Is Gaming Changing Our Workplaces?
February 3, 2014
By Cheryl Kuch SBAM Approved Partner ASE
Games are everywhere. Nearly everyone has gaming systems on their electronic devices—their smart phones, on the Internet. And now our work? Are we heading toward revamping recruiting, employee training, product testing and sales force management into a more game-like experience?
According to Markets and Markets, the gamification market is forecast to hit $5 billion annually by 2018. Research by Gartner projects that 70% of 2,000 global organizations will depend on gamified applications for employee performance, health care, marketing and training this year, and half of corporate innovation will be gamified.
It isn’t hard to find gaming already in some large companies. For example, Target uses gaming technologies with cashiers to track their effectiveness. If the cashier is scanning too slowly, a red light shines, and conversely, a green light shines when they are scanning at a correct pace. At Canon, games are used with repair technicians that allow them to drag and drop parts into place on a virtual copier. At Google, engineers have been able to spend an in-house currency called “goobles” on server time, which is often a scarce resource at Google, or use it to bet on certain outcomes as part of a company-wide predictions market.
What is gamification? Gamification refers to transferring the features that players encounter in videogames–achievement levels, say, or a constantly running score, into a non-game setting. The growing popularity of gamification should be no surprise, given that much what many of us do in the workplace is technology-driven and measurable—features that pave the way for the use of gaming methods. From employee training and recruiting to product testing and sales force management, adding interactive components and enhancing work experiences to make them more fun and engaging is what gaming is all about.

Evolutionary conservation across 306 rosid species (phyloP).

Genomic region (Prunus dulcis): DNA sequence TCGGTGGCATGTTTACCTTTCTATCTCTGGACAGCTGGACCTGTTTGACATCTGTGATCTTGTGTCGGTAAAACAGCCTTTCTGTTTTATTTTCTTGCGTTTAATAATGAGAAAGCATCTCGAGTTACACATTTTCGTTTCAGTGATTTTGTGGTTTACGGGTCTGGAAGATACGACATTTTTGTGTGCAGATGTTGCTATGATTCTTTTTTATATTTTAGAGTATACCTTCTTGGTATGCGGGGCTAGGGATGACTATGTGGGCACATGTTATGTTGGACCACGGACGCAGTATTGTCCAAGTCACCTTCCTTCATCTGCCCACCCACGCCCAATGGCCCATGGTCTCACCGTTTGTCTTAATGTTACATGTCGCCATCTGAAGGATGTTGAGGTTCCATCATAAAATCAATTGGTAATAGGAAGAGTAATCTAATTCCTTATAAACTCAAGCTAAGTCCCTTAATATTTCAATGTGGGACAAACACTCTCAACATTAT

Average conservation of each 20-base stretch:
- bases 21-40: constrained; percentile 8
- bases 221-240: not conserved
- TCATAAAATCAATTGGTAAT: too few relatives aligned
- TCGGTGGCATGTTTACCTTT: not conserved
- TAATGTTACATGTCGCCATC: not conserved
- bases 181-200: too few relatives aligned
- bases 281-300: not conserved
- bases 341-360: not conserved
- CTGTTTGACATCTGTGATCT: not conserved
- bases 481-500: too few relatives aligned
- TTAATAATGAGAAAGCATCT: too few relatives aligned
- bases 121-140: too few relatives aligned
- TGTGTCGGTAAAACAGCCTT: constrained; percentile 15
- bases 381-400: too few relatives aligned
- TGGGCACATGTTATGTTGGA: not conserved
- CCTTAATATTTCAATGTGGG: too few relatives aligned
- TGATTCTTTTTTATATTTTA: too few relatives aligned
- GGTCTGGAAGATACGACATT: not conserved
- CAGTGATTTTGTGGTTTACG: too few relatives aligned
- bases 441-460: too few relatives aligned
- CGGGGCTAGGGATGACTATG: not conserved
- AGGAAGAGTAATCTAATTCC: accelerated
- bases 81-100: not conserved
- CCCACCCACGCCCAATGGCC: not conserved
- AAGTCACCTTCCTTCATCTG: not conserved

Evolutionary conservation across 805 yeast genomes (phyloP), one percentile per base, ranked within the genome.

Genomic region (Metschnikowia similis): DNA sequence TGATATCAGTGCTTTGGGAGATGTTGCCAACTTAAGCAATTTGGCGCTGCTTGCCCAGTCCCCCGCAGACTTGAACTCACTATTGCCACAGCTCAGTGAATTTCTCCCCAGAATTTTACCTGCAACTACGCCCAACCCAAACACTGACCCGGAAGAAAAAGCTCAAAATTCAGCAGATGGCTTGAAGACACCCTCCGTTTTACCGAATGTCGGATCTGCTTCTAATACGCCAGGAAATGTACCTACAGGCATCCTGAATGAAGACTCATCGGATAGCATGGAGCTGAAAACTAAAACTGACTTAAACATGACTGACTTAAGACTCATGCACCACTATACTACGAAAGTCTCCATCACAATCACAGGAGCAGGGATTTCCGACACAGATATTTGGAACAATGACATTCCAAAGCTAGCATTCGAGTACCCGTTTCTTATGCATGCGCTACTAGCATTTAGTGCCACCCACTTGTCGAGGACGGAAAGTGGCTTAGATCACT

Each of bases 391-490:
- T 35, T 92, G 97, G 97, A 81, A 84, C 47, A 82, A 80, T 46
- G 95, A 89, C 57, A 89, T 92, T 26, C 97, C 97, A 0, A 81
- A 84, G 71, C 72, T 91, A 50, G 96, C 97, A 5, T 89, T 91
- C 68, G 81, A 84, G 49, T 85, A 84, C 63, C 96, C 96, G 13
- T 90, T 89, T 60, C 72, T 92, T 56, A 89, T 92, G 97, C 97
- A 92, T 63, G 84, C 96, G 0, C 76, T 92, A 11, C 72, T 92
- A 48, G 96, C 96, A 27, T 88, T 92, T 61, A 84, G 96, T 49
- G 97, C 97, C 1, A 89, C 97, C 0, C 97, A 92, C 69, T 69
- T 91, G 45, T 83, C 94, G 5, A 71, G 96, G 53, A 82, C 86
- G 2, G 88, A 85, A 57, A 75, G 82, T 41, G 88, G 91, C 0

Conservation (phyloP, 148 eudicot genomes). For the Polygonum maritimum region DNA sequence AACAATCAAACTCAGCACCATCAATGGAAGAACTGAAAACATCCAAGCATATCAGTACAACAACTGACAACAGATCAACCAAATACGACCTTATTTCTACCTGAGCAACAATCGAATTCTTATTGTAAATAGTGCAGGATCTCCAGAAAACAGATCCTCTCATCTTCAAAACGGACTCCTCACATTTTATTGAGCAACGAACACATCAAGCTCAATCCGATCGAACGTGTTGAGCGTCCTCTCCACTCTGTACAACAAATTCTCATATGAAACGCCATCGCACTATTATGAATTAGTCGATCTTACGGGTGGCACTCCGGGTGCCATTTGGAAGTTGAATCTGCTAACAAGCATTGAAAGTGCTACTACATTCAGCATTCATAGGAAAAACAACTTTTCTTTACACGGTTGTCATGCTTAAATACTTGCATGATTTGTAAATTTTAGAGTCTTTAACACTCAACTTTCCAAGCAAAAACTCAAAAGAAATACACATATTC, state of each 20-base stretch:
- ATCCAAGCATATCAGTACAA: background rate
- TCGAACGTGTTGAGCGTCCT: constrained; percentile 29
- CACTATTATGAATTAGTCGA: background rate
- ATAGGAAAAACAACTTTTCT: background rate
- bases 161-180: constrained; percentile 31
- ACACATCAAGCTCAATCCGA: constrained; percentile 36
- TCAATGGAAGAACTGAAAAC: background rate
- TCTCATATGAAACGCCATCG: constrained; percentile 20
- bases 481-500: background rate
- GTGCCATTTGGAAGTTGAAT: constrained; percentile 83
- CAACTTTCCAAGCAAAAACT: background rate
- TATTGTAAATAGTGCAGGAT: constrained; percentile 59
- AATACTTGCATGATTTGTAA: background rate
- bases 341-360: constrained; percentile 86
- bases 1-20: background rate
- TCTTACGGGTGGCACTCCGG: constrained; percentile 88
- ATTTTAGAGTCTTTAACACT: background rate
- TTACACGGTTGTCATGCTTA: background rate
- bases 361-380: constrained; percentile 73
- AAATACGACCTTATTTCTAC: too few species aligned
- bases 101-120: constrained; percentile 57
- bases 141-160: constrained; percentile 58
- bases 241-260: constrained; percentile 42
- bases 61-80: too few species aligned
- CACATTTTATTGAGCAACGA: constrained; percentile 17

Why are employers considering gamifying the workplace? Employers hope that if they can transform previously mundane tasks into something more fun and motivating, they could then reap the benefits of increased employee morale and productivity.
Indeed, some companies have reported success including Target, which reports that its cashier efficiency and morale has gone up as a result of the institution of gaming. Citrix also reported a slight increase (4%) in employee bookings when gaming systems were instituted. However, the overall data on gamification’s effectiveness is not yet conclusive, even with the rapid growth of gamification companies and industry.
If you are thinking of instituting gaming in your workplace, a few rules apply. Jason Costello, vice president of corporate strategy and marketing at Cornerstone OnDemand, shares a few rules for gamification in the workplace. First, start with a good design. The design should be solid and accepted by employees and provide adequate training. Second, do not design a game for the sole purpose of trying to get more out of workers – it should enhance work and make it more fun, not just more productive. And third, do not rely on monetary rewards in the game; that is not what you are paying your employees for. Rewarding the best “player” monetarily may alienate other employees and pit them against each other. A better tactic would be to allow in-game “points” to be exchanged between players.
Games, part of tomorrows work culture.